My name is Jo. I am the mother of Ben, who is now 15 years old and who has a diagnosis that puts him on the Autistic Spectrum. I want to raise understanding of Autism and I've written this as part of the National Autistic Society - Too Much Information campaign.
It's not plain sailing by any means and being a parent of an autistic child while wanting to help your child and going through the process of diagnosis into this unknown world can be, and is, very scary.
The constant stares and tuts that you get from strangers along with the comments of 'Can't you control your child?', 'If he was mine I'd give him a good slap', 'I think it's time you leave as you are disturbing others' at the beginning were very upsetting. I'd find myself wishing I'd never had him. What on earth was I thinking? This is how a few words can make you feel. It's taken a very long time for me to have the confidence to take him out without my husband or daughter. When we moved up to the Newcastle Upon Tyne area 6 years ago I felt like we had a new start as no-one knew us.....but again the same comments came......
Over the past 15 years, my family has almost got used to strangers staring and making comments - it still hurts but we've grown thick skins. But we've also seen the difference that public understanding can have. It's important for people to understand that their kind words and understanding have a much deeper impact. This is why I want to tell you of my experience of the kindness that one stranger showed us four years ago. I still get emotional when I think about this.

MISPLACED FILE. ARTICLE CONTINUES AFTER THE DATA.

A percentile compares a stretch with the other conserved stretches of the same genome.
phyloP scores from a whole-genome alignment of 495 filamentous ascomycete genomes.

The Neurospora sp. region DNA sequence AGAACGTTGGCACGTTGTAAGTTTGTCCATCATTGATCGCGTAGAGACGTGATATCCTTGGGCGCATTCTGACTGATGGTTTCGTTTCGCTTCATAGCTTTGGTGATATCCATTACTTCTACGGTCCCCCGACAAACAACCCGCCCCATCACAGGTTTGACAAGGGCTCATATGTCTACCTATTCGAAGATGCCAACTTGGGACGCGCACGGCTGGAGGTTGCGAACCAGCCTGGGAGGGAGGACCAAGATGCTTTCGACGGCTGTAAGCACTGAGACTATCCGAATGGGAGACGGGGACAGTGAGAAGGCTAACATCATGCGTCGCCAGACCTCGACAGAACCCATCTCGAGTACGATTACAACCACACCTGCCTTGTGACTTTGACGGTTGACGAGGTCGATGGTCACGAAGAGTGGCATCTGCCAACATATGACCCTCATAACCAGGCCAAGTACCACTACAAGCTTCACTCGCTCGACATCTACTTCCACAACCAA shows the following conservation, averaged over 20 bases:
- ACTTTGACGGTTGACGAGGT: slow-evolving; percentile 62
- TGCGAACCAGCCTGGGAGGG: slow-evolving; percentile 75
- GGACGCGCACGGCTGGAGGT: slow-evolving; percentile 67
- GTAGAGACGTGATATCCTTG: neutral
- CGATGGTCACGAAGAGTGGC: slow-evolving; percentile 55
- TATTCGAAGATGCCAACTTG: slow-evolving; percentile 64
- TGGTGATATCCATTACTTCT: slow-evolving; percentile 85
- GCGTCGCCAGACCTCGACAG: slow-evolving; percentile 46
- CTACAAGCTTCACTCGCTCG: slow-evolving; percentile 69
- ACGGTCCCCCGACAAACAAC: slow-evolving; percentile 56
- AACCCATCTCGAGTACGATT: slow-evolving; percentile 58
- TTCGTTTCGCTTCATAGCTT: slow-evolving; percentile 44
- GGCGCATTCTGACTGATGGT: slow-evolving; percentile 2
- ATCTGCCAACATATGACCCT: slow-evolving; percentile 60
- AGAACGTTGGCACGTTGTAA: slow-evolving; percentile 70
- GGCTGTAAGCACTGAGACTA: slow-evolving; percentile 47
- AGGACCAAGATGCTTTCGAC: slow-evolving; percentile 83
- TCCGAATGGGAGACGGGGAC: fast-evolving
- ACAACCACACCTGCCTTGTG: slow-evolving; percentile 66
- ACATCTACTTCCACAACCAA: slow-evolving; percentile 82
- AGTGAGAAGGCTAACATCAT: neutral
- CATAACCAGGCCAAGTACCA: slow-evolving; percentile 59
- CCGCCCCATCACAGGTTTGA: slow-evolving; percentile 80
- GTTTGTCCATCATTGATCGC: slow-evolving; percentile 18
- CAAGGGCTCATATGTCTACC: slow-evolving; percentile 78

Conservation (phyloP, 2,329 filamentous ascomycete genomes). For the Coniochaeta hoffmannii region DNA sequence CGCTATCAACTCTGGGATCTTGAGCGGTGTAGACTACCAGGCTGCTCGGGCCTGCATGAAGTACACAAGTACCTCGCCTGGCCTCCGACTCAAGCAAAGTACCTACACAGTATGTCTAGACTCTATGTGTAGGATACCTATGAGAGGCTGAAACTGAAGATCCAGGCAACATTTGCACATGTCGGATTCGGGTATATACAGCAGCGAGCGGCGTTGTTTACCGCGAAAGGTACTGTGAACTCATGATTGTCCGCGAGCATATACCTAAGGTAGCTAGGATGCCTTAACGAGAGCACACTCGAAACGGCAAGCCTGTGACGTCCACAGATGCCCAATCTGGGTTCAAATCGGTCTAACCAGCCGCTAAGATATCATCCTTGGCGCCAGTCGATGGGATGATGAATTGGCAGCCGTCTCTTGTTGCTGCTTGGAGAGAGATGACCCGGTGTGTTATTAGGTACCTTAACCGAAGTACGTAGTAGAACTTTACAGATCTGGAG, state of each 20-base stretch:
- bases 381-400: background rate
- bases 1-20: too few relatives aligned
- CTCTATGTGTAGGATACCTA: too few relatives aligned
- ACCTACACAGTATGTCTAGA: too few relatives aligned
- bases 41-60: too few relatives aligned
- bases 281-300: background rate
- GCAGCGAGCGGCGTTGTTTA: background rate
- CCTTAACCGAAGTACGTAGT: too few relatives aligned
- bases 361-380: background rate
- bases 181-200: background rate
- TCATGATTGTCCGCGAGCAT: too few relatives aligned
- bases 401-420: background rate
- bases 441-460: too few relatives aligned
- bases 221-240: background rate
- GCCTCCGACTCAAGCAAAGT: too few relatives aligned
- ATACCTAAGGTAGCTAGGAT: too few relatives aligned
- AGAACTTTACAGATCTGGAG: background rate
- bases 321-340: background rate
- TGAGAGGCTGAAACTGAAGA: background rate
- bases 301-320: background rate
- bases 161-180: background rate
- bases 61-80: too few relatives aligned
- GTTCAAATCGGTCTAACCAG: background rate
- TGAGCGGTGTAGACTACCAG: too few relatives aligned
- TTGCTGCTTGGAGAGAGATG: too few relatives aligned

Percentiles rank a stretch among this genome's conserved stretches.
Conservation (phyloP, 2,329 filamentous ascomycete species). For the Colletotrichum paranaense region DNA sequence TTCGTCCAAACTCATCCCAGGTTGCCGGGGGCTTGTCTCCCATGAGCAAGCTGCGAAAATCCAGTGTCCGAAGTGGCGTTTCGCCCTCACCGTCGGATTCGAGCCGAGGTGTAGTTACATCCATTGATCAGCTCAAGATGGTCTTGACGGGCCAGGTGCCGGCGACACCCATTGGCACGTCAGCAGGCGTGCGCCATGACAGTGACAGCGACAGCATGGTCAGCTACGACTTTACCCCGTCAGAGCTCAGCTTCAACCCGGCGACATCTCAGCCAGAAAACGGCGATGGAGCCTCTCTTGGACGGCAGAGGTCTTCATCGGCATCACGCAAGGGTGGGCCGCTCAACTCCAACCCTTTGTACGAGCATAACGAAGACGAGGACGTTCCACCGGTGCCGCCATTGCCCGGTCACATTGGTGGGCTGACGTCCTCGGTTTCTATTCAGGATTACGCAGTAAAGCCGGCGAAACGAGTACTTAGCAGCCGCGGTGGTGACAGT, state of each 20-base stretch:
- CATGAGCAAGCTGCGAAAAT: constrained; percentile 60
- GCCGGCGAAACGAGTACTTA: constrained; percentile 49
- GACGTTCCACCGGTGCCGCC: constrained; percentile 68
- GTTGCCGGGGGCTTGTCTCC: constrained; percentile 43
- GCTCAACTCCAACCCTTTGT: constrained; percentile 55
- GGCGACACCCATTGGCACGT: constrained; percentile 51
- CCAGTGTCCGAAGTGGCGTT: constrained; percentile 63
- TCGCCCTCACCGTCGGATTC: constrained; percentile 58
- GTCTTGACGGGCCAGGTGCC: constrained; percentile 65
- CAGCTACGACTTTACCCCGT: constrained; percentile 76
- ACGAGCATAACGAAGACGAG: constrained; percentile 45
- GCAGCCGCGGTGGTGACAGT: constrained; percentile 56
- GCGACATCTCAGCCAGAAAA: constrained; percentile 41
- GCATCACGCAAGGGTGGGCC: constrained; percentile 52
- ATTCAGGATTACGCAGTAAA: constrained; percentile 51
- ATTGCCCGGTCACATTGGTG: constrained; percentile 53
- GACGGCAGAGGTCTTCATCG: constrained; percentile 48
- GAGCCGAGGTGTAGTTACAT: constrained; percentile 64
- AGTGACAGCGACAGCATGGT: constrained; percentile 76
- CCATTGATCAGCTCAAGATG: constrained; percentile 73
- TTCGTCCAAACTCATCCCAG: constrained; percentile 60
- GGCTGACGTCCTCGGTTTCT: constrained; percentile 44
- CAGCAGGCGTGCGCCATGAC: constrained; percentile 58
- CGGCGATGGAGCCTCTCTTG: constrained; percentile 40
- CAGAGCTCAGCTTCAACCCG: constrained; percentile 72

After a trip to the cinema at the Metro Centre, we went to a toy store but Ben became upset when they didn't have the exact bear he was looking for. All children at that age would be disappointed but his autism means that this can quickly escalate to a meltdown. So we quickly started walking to the nearest exit so he could get some air and calm down.
But the crowds, bright light and range of smells became too much and he became overwhelmed. Ben lost control just as we left the shopping centre and arrived at the bus stop and he started kicking me, shouting and swearing.
People who were queuing for buses started to stare, some even said really hurtful things. I can't quite remember what they said but it wasn't nice - negative words don't stay in my memory for long. This upset Ben even more and he ran off into the bushes. I went after him but he refused to come out, shouting that people were staring at him and continuing to swear at everyone around him. I just wanted to cry, for the ground to swallow us up. By this time I had managed to get hold of Ben on the floor and into a restraint hold that an Occupational Therapist had taught us to prevent him from hurting himself or others.
Then I heard another voice from the crowds, saying something along the lines of 'What are you doing? Do you not understand? Have you not heard of autism?' The stranger made her way over to us and knelt down before Ben. I was worried he was going to kick her but she managed to calm him down and helped us back to the car. If you know the Metro Centre, its quite a walk to the Yellow car park with a distressed child.
I was so grateful that I was in floods of tears and wasn't really following what was going on but I remember her saying she worked with autistic children. Still in a daze, I thanked her and must have driven off. It's still one of my biggest regrets that I didn't ask for her name and stay in touch so I could thank her properly.
If she's reading this, thank you so much. You'll never know what a difference you made to us, just knowing that there are people out there like you who understand.
Thank you for reading my blog. If you would like more information about the National Autistic Society's Too Much Information Campaign please follow the link.
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